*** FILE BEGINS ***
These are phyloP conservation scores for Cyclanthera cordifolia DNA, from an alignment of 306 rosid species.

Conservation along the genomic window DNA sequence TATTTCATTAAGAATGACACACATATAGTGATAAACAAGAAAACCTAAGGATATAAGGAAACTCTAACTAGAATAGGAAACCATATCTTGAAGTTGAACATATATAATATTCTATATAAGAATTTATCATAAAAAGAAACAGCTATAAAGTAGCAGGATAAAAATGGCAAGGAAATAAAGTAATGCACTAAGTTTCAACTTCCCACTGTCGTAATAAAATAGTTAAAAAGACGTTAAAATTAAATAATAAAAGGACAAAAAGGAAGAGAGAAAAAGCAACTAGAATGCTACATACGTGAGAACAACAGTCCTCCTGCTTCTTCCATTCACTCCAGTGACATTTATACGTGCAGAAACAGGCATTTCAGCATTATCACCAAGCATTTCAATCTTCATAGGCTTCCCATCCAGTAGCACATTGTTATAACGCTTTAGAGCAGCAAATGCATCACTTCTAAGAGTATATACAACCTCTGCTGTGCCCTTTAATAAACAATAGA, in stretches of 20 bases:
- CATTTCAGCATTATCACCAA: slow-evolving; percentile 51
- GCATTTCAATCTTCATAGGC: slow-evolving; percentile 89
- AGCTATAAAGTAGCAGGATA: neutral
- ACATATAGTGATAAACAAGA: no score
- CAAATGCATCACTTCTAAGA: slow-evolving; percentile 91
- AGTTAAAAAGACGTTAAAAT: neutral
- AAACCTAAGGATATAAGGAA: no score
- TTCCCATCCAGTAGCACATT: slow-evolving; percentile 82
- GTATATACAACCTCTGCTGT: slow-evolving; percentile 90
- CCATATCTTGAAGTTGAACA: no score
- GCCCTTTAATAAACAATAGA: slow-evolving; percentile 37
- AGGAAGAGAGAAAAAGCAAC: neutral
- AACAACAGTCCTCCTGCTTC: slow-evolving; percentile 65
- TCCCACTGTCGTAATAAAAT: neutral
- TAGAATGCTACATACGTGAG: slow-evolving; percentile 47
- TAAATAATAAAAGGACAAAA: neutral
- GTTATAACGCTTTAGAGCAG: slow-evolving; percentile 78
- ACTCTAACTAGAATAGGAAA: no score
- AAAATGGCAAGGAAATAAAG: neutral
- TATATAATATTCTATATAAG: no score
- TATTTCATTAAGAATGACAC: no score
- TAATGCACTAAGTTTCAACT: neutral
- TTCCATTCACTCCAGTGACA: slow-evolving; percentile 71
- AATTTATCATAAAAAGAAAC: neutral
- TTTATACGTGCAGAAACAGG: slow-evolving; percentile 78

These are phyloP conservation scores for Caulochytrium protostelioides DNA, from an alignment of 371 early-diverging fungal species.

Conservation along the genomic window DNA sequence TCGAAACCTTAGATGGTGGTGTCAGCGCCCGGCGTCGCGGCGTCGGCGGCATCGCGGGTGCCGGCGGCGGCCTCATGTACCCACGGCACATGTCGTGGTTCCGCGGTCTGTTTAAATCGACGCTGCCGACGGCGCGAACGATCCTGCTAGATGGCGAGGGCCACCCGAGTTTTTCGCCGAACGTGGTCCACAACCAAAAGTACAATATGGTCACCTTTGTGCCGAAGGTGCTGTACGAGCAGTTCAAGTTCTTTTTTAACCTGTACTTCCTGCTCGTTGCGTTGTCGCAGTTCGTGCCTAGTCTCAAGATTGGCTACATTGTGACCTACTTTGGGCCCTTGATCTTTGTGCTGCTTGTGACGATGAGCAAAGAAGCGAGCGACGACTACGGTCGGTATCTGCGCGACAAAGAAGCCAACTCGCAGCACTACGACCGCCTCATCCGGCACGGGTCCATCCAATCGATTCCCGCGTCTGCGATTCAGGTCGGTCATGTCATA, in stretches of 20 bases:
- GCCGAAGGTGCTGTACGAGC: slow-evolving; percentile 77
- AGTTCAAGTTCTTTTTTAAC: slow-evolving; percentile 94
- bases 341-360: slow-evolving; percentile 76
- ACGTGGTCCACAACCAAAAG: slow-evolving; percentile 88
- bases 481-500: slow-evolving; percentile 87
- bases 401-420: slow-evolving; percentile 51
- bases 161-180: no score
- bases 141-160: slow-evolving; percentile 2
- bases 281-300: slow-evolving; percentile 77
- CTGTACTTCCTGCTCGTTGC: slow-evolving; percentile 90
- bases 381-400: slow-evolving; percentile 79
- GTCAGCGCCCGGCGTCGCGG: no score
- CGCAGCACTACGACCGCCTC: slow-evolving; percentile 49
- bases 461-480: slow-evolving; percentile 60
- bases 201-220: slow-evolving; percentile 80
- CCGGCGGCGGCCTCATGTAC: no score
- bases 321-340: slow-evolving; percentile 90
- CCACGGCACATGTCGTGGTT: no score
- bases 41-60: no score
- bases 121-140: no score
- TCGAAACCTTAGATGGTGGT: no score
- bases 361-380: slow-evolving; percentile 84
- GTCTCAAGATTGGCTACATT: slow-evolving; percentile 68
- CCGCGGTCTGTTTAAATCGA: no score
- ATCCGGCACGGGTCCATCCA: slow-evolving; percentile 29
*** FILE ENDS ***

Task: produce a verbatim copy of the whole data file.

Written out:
These are phyloP conservation scores for Cyclanthera cordifolia DNA, from an alignment of 306 rosid species.

Conservation along the genomic window DNA sequence TATTTCATTAAGAATGACACACATATAGTGATAAACAAGAAAACCTAAGGATATAAGGAAACTCTAACTAGAATAGGAAACCATATCTTGAAGTTGAACATATATAATATTCTATATAAGAATTTATCATAAAAAGAAACAGCTATAAAGTAGCAGGATAAAAATGGCAAGGAAATAAAGTAATGCACTAAGTTTCAACTTCCCACTGTCGTAATAAAATAGTTAAAAAGACGTTAAAATTAAATAATAAAAGGACAAAAAGGAAGAGAGAAAAAGCAACTAGAATGCTACATACGTGAGAACAACAGTCCTCCTGCTTCTTCCATTCACTCCAGTGACATTTATACGTGCAGAAACAGGCATTTCAGCATTATCACCAAGCATTTCAATCTTCATAGGCTTCCCATCCAGTAGCACATTGTTATAACGCTTTAGAGCAGCAAATGCATCACTTCTAAGAGTATATACAACCTCTGCTGTGCCCTTTAATAAACAATAGA, in stretches of 20 bases:
- CATTTCAGCATTATCACCAA: slow-evolving; percentile 51
- GCATTTCAATCTTCATAGGC: slow-evolving; percentile 89
- AGCTATAAAGTAGCAGGATA: neutral
- ACATATAGTGATAAACAAGA: no score
- CAAATGCATCACTTCTAAGA: slow-evolving; percentile 91
- AGTTAAAAAGACGTTAAAAT: neutral
- AAACCTAAGGATATAAGGAA: no score
- TTCCCATCCAGTAGCACATT: slow-evolving; percentile 82
- GTATATACAACCTCTGCTGT: slow-evolving; percentile 90
- CCATATCTTGAAGTTGAACA: no score
- GCCCTTTAATAAACAATAGA: slow-evolving; percentile 37
- AGGAAGAGAGAAAAAGCAAC: neutral
- AACAACAGTCCTCCTGCTTC: slow-evolving; percentile 65
- TCCCACTGTCGTAATAAAAT: neutral
- TAGAATGCTACATACGTGAG: slow-evolving; percentile 47
- TAAATAATAAAAGGACAAAA: neutral
- GTTATAACGCTTTAGAGCAG: slow-evolving; percentile 78
- ACTCTAACTAGAATAGGAAA: no score
- AAAATGGCAAGGAAATAAAG: neutral
- TATATAATATTCTATATAAG: no score
- TATTTCATTAAGAATGACAC: no score
- TAATGCACTAAGTTTCAACT: neutral
- TTCCATTCACTCCAGTGACA: slow-evolving; percentile 71
- AATTTATCATAAAAAGAAAC: neutral
- TTTATACGTGCAGAAACAGG: slow-evolving; percentile 78

These are phyloP conservation scores for Caulochytrium protostelioides DNA, from an alignment of 371 early-diverging fungal species.

Conservation along the genomic window DNA sequence TCGAAACCTTAGATGGTGGTGTCAGCGCCCGGCGTCGCGGCGTCGGCGGCATCGCGGGTGCCGGCGGCGGCCTCATGTACCCACGGCACATGTCGTGGTTCCGCGGTCTGTTTAAATCGACGCTGCCGACGGCGCGAACGATCCTGCTAGATGGCGAGGGCCACCCGAGTTTTTCGCCGAACGTGGTCCACAACCAAAAGTACAATATGGTCACCTTTGTGCCGAAGGTGCTGTACGAGCAGTTCAAGTTCTTTTTTAACCTGTACTTCCTGCTCGTTGCGTTGTCGCAGTTCGTGCCTAGTCTCAAGATTGGCTACATTGTGACCTACTTTGGGCCCTTGATCTTTGTGCTGCTTGTGACGATGAGCAAAGAAGCGAGCGACGACTACGGTCGGTATCTGCGCGACAAAGAAGCCAACTCGCAGCACTACGACCGCCTCATCCGGCACGGGTCCATCCAATCGATTCCCGCGTCTGCGATTCAGGTCGGTCATGTCATA, in stretches of 20 bases:
- GCCGAAGGTGCTGTACGAGC: slow-evolving; percentile 77
- AGTTCAAGTTCTTTTTTAAC: slow-evolving; percentile 94
- bases 341-360: slow-evolving; percentile 76
- ACGTGGTCCACAACCAAAAG: slow-evolving; percentile 88
- bases 481-500: slow-evolving; percentile 87
- bases 401-420: slow-evolving; percentile 51
- bases 161-180: no score
- bases 141-160: slow-evolving; percentile 2
- bases 281-300: slow-evolving; percentile 77
- CTGTACTTCCTGCTCGTTGC: slow-evolving; percentile 90
- bases 381-400: slow-evolving; percentile 79
- GTCAGCGCCCGGCGTCGCGG: no score
- CGCAGCACTACGACCGCCTC: slow-evolving; percentile 49
- bases 461-480: slow-evolving; percentile 60
- bases 201-220: slow-evolving; percentile 80
- CCGGCGGCGGCCTCATGTAC: no score
- bases 321-340: slow-evolving; percentile 90
- CCACGGCACATGTCGTGGTT: no score
- bases 41-60: no score
- bases 121-140: no score
- TCGAAACCTTAGATGGTGGT: no score
- bases 361-380: slow-evolving; percentile 84
- GTCTCAAGATTGGCTACATT: slow-evolving; percentile 68
- CCGCGGTCTGTTTAAATCGA: no score
- ATCCGGCACGGGTCCATCCA: slow-evolving; percentile 29